#1

Say I have a 1kohm Pot. R1= 1kohm and R2 = 333.333 ohms to establish RL has 3v across it. Since RL (10k) ohms is connected to the 1k pot, the voltage across RL shouldn't change at all, right?

#2

#3

No, I just need to know theoretically if RL will keep the same voltage because it's connected to the 1kohm pot.

#4

If you have just a 1k pot as the only resistor (a resistor and DC source) than the voltage drop will be the same (the drop will be the input voltage so that it is 0 at ground) regardless of what value the pot is set at. This help? I'm not sure exactly what you are asking.

#5

Adding extra resistance in any circuit will change the voltage across the resistors if the voltage isn't raised to compensate. The voltage gets evenly distributed across the resistors that exist (if in series). I dunno if the 1k was already there or not, the wording to your question is a little vague.

#6

I'm not sure exactly what you are asking.

Same here. Try to re-word your question TS so we can actually understand what you are asking us.

#7

Schematic?

Depends on how you connect RL to the pot. Also, I don't think you can make the voltage constant on RL with only 2 resistors.

Edit:

Also, this. Ohm's Law.

Depends on how you connect RL to the pot. Also, I don't think you can make the voltage constant on RL with only 2 resistors.

Edit:

Adding extra resistance in any circuit will change the voltage across the resistors if the voltage isn't raised to compensate. The voltage gets evenly distributed across the resistors that exist (if in series). I dunno if the 1k was already there or not, the wording to your question is a little vague.

Also, this. Ohm's Law.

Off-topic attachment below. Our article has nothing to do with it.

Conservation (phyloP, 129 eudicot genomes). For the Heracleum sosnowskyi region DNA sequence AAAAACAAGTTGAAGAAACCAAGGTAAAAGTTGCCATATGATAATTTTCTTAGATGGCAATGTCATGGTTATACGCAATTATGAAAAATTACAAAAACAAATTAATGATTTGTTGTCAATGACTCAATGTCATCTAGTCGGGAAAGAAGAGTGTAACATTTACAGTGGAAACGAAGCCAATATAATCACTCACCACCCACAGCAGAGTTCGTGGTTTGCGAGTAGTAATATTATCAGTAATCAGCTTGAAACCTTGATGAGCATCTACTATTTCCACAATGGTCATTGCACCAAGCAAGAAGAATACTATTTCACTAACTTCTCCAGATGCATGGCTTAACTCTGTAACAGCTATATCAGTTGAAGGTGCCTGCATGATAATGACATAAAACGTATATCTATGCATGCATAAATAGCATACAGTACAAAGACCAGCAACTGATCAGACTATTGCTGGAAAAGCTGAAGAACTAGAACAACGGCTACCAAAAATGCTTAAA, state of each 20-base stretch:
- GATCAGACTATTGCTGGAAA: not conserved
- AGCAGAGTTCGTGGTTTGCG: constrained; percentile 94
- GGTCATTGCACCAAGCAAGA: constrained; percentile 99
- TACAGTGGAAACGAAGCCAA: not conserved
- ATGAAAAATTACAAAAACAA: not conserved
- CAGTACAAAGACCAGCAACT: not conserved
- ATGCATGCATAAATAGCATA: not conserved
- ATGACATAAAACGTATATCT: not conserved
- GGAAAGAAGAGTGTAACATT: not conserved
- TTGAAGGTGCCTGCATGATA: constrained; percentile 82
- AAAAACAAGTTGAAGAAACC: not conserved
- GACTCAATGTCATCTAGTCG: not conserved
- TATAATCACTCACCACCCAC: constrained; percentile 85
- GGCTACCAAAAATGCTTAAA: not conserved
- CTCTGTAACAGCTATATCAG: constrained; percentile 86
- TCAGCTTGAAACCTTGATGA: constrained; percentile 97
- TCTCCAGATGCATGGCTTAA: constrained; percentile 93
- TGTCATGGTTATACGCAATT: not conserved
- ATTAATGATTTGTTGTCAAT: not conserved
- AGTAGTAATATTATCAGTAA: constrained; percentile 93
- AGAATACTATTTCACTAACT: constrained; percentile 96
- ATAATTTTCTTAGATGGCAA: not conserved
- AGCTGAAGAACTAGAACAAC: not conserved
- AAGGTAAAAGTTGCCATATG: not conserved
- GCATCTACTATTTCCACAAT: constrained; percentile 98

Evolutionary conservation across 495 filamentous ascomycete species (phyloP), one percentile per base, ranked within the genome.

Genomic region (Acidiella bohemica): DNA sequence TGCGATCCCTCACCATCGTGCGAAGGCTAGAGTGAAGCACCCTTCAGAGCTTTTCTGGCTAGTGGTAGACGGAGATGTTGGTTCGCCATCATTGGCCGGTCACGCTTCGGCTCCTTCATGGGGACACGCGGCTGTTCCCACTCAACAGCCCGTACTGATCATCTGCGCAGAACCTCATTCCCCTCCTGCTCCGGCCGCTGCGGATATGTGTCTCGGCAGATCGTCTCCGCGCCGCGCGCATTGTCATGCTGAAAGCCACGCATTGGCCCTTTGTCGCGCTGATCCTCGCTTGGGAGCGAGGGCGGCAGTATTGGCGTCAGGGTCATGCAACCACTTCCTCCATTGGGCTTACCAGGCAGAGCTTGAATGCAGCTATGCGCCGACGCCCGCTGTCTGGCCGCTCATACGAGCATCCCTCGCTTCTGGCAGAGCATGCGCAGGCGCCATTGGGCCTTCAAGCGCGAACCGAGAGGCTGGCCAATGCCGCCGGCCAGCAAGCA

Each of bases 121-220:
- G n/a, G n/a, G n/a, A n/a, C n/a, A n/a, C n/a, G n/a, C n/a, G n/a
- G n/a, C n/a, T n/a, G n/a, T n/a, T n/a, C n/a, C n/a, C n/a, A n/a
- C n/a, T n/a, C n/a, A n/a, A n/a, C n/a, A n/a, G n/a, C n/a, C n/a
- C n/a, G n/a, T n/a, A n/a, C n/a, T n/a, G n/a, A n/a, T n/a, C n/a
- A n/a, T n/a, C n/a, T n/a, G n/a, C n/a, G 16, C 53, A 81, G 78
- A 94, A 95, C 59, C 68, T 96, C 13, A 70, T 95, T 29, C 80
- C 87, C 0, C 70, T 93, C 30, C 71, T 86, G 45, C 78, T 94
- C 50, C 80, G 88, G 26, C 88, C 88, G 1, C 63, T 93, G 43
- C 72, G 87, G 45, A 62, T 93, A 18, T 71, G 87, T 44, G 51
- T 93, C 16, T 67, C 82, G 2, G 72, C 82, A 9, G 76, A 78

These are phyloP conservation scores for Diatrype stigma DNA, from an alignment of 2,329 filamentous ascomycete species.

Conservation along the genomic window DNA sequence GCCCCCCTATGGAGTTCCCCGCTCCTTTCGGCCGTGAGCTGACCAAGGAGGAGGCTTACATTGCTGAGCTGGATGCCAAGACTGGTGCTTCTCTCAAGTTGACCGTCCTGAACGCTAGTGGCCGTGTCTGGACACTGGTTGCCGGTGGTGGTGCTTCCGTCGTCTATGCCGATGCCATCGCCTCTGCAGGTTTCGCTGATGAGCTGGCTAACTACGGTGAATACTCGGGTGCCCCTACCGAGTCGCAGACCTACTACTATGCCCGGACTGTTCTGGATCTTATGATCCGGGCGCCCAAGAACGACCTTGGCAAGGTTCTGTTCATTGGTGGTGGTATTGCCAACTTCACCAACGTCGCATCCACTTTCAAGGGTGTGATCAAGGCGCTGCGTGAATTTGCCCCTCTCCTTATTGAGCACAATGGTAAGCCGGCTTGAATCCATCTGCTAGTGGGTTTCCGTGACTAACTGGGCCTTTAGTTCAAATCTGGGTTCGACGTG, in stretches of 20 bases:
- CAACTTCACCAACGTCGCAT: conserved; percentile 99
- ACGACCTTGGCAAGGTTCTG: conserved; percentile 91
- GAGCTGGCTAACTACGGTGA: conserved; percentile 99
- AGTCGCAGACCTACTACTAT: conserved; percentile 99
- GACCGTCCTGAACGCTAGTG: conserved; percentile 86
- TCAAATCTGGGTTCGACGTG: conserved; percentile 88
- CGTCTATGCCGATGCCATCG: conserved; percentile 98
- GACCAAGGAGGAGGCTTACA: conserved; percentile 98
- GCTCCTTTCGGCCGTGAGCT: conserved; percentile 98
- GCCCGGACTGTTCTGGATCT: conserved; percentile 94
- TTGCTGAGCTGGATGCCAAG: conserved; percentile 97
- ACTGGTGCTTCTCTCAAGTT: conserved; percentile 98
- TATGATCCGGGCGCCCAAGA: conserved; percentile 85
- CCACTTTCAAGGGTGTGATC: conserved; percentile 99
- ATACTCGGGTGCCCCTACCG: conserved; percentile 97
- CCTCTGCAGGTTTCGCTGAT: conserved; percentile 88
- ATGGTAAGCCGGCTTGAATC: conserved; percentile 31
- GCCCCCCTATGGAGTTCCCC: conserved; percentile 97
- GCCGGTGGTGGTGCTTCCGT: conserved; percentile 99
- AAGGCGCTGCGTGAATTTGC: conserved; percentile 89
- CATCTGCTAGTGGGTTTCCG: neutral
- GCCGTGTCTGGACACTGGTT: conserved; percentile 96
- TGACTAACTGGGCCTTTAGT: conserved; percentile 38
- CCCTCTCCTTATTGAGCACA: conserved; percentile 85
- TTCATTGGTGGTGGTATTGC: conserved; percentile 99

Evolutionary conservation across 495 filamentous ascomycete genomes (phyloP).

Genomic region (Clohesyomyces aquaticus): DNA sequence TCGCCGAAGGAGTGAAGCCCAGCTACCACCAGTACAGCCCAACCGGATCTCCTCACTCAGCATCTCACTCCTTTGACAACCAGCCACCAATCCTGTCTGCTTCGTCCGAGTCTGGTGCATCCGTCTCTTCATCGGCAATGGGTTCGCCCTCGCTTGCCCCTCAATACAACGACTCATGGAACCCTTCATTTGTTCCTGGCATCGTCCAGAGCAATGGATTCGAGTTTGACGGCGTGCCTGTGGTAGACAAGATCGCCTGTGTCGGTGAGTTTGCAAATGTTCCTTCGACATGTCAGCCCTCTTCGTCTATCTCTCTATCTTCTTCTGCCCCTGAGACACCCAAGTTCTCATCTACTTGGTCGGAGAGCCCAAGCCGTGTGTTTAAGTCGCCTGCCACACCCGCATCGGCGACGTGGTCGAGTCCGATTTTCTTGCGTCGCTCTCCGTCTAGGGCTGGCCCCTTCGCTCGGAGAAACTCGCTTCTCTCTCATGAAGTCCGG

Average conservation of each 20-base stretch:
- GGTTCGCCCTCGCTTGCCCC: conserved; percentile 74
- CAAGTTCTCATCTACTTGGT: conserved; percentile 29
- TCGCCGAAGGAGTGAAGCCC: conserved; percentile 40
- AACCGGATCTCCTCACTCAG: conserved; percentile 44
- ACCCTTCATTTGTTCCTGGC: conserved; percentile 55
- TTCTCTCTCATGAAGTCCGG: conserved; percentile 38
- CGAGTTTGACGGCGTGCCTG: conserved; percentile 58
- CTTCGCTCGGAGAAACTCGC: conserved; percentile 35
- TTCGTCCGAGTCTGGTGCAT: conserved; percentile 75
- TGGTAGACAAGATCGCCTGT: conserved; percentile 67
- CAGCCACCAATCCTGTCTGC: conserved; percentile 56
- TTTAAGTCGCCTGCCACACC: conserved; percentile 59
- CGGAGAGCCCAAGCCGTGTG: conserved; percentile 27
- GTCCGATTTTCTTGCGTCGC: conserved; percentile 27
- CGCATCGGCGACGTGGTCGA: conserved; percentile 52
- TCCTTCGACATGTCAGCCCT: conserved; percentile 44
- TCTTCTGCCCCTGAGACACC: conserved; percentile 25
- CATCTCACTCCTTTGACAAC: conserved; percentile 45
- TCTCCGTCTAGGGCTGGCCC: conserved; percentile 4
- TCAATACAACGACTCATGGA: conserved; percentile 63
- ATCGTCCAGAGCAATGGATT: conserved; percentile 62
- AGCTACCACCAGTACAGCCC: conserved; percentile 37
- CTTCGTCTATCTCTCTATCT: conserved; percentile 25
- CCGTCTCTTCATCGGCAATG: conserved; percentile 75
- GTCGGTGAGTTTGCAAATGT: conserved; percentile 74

*Last edited by YourMomToTheMaX at Oct 6, 2009,*

#8

If you have just a 1k pot as the only resistor (a resistor and DC source) than the voltage drop will be the same (the drop will be the input voltage so that it is 0 at ground) regardless of what value the pot is set at. This help? I'm not sure exactly what you are asking.

Connected to the 1k pot is a 10k load, I have 9v across the pot without the 10k load. With a 12v Source voltage, I should still keep the 3v across RL, with R1 and R2 staying the same?

#9

This it? I also don't know what R1 and R2 are. 3 resistors and load in series, parallel?

#10

Schematic?

Depends on how you connect RL to the pot. Also, I don't think you can make the voltage constant on RL with only 2 resistors.

Edit:

Also, this. Ohm's Law.

The pot has an R1 and and R2.

R1 = 1k because it's a 1k pot

R2 = 333.333 ohms because I wanted to have 9v across the pot and 3v for Vout.

With a source voltage of 12v.

It's basically the circuit on the right, forget everything else. Think of the R1 and R2 as a pot. RL is 10k ohms.

My question is, will I have to change the resistance of my pot to accomodate having 3v across the 10k load still? Or will voltage remain the same through out the circuit because it's in parallel.

#11

The voltage drop will be the same. 3 volts goes to R2 and the load, so just the current splits. Vout is the same in either case (with or without load) because the voltage drop from after R1 to ground is the same regardless of what is connected. By attaching RL in parallel to R2, you cut the current to the load. Both still see 3 volts.

*Last edited by vicd08 at Oct 6, 2009,*

#12

The voltage drop will be the same. 3 volts goes to R2 and the load, so just the current splits. Vout is the same in either case (with or without load) because the voltage drop from after R1 to ground is the same regardless of what is connected.

All I needed, thanks.